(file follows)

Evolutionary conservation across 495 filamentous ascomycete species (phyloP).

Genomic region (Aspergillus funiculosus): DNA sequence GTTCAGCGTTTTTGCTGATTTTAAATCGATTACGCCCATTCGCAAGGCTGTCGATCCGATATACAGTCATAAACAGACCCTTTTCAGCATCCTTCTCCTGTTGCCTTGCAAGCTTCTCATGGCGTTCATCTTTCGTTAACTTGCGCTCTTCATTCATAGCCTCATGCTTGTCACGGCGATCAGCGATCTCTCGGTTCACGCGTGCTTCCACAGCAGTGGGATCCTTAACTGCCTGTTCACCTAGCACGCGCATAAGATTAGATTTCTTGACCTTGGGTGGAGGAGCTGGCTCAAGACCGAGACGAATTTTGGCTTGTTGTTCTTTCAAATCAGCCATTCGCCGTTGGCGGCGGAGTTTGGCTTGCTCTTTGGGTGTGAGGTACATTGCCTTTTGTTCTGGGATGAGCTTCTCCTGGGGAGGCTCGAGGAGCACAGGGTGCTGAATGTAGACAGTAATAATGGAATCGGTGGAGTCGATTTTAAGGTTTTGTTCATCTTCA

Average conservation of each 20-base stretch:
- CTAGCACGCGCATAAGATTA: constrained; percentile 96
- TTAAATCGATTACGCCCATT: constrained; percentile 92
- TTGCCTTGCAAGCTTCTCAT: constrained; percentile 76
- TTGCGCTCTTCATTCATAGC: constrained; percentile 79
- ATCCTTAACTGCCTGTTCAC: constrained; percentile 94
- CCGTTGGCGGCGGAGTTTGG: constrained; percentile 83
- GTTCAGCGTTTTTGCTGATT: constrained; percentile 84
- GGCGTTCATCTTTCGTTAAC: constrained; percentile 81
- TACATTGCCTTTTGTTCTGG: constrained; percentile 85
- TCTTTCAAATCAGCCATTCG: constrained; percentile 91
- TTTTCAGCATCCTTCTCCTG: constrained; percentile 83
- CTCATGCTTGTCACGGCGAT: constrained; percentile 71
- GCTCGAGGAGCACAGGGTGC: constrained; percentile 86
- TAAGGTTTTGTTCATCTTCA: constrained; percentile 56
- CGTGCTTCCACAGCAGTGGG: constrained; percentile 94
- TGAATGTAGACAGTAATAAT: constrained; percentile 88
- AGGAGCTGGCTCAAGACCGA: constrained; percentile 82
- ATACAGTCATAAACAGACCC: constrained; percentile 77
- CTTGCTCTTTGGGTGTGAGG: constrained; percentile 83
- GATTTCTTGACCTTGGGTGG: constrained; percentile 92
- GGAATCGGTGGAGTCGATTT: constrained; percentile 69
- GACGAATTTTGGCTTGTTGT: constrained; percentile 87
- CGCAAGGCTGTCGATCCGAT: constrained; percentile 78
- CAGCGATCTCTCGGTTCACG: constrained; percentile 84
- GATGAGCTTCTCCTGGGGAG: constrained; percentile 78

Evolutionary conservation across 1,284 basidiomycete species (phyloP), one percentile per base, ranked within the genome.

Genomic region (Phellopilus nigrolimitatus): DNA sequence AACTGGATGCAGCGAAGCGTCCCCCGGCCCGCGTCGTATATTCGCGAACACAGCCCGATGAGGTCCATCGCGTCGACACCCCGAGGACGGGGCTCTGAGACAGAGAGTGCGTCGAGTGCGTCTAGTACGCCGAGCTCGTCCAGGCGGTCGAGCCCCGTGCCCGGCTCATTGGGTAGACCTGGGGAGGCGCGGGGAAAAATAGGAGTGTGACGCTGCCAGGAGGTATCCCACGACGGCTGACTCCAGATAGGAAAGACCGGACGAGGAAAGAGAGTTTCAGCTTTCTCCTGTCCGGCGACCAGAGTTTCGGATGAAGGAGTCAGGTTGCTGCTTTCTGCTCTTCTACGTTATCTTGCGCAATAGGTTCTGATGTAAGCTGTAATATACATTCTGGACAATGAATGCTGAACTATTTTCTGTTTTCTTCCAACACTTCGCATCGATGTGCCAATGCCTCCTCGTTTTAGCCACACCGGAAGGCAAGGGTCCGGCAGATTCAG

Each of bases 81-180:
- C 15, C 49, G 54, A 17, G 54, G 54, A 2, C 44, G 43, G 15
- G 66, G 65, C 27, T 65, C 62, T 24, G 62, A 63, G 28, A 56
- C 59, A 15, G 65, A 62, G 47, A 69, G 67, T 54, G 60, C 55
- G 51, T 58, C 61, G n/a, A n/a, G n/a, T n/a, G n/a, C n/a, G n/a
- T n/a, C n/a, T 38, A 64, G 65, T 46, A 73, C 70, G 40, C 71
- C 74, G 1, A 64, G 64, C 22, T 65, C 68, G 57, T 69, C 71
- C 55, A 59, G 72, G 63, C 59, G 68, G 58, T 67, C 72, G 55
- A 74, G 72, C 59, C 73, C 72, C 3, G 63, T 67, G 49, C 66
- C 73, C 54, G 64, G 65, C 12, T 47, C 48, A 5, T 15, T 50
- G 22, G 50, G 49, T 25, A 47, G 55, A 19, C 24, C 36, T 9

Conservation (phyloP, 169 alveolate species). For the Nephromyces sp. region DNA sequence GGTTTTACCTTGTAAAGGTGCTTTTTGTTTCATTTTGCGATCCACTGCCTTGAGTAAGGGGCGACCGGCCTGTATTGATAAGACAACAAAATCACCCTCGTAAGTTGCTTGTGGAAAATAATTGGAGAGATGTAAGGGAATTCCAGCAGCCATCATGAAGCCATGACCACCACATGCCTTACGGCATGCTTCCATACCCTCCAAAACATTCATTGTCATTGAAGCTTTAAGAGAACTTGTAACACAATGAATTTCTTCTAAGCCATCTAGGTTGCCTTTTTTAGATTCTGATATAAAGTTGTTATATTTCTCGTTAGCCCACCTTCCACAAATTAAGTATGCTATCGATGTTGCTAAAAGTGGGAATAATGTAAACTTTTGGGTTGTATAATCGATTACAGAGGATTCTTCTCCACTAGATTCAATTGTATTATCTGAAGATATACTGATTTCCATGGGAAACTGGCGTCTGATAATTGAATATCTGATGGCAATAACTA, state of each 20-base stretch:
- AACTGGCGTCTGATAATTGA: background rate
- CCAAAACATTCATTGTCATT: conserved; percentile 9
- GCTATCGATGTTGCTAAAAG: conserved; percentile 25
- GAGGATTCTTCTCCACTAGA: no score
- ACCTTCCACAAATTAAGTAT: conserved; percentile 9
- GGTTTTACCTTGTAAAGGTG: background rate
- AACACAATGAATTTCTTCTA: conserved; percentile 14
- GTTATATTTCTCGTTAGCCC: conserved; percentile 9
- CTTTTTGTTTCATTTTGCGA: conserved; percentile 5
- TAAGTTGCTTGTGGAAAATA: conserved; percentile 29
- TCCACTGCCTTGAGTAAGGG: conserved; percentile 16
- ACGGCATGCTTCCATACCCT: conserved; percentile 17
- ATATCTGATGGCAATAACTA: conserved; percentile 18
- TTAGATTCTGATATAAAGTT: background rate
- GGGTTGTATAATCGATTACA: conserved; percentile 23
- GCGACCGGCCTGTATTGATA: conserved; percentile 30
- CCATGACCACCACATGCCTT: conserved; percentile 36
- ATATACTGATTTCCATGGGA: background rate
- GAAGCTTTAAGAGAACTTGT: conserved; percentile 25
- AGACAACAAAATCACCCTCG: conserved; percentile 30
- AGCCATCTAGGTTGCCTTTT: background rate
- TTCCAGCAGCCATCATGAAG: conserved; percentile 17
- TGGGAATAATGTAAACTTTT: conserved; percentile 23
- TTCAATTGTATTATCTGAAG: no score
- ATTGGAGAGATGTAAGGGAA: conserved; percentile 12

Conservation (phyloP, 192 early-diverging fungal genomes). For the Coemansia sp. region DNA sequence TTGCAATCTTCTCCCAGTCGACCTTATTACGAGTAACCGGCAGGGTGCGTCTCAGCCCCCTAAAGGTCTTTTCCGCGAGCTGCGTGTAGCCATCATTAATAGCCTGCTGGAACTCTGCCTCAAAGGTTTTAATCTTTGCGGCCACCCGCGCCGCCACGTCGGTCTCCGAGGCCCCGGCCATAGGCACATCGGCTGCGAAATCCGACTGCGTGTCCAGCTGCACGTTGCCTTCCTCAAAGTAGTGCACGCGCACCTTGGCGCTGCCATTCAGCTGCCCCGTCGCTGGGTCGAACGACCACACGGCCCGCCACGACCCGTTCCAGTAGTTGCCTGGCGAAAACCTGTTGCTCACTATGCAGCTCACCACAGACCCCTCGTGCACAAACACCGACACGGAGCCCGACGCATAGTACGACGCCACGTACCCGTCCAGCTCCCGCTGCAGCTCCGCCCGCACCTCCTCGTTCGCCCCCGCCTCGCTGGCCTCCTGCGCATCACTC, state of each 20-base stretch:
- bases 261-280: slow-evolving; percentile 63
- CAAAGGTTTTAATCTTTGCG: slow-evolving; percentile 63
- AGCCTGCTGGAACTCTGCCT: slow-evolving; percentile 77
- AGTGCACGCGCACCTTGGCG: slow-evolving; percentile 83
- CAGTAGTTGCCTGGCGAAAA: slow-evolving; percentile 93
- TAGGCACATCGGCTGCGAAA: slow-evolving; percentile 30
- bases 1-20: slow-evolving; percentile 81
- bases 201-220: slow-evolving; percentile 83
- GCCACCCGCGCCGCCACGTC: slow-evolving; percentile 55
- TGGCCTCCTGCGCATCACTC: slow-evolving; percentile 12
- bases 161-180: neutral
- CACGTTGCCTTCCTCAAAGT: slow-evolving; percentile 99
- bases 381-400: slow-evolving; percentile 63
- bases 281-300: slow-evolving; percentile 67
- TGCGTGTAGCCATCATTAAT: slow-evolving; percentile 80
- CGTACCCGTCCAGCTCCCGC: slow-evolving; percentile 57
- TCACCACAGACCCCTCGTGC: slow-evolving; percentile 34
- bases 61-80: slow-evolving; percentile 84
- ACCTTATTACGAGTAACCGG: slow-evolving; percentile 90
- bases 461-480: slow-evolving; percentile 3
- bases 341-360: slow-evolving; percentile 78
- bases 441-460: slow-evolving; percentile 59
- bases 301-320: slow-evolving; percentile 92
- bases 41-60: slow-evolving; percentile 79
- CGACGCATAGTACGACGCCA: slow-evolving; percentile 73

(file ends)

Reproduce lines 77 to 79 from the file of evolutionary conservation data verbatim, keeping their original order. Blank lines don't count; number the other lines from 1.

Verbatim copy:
- GCCACCCGCGCCGCCACGTC: slow-evolving; percentile 55
- TGGCCTCCTGCGCATCACTC: slow-evolving; percentile 12
- bases 161-180: neutral